Trees return to barren slopes left by the Ice Age

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The Queen's representative on Shetland, the Lord Lieutenant, has offered his land as a planting site for the IoS forest, writes Mark Rowe. John Scott said he would be more than happy to offer up his farming land on the island of Bressay.

Trees were once an integral part of the landscape until a combination of climate change and agricultural practices did for them some 4,500 years ago. Today many islanders would like to have some of their trees back and that is one of the strongest reasons why Shetland was declared a winner.

Alastair Coutts, a consultant general surgeon on the island who instigated Shetland's campaign, said the woodland would make a tremendous difference. "It will really improve the amenity for people who live on Shetland," he said. "Those of us who moved here from the mainland really miss trees and the simple pleasure of kicking autumn leaves on an afternoon's walk."

It is thought that the end of the Ice Age and the move to our present inter-glacial period some 11,000 years ago contributed to the decline in tree numbers by bringing milder winters and cooler summers. All this meant there was far too much rain and sea salt for the trees to cope with, turning much of the island into a peat bog.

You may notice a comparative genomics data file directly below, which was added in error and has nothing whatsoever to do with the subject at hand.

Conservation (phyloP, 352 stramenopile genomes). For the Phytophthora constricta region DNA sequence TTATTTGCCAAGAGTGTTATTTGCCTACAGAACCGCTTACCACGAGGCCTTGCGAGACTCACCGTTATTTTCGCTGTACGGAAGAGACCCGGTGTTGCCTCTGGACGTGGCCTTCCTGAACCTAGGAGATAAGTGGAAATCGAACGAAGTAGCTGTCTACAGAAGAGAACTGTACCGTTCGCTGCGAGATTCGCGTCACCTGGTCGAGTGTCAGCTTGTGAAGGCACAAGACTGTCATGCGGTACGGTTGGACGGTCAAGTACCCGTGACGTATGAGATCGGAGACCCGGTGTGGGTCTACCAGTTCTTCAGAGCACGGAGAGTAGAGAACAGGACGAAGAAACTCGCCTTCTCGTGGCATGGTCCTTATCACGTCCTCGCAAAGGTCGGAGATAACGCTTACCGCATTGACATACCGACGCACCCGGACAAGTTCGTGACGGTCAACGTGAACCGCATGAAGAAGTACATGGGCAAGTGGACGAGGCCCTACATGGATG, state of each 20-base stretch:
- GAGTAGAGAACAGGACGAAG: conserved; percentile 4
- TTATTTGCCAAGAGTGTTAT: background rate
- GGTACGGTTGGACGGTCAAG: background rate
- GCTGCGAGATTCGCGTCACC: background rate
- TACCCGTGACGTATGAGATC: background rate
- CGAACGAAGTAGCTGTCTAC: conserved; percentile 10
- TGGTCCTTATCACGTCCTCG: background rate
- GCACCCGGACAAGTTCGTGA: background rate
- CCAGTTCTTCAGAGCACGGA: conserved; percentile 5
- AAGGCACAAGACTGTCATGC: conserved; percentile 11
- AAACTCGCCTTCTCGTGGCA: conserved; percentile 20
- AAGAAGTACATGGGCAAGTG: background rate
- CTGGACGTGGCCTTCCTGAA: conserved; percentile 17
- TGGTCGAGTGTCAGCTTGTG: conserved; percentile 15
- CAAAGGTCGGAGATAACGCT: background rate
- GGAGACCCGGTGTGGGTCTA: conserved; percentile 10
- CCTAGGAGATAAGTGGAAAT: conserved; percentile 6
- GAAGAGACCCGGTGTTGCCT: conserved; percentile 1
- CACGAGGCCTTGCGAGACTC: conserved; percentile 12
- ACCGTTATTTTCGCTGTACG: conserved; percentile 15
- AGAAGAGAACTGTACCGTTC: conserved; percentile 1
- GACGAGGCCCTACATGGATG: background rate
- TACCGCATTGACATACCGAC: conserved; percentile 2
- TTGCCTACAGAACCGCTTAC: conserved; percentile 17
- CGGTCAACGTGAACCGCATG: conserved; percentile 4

But excavators keep uncovering remnants of trees from another age, often birch and other species thought to be indigenous such as rowan, willow and hazel. These are the sort of trees that we expect to be planted in our forests. They are hardy trees that can withstand the harsh climate and may be supported by Alaskan poplars and alders. The weather conditions mean that plantings will not take place until next March.

The exact location of our woodland will be decided after a feasibility study has been carried out. Other possible sites include the wild and bleak Scord of Tresta or the Hill of Togdale. The Shetland Amenity Trust will be careful not to ruin the landscape. "We won't be looking to perch them on the top of a hillside," said the trust's James Mackenzie. "They will be best in a secluded valley. It is all about planting in appropriate locations that will give benefit to the islands."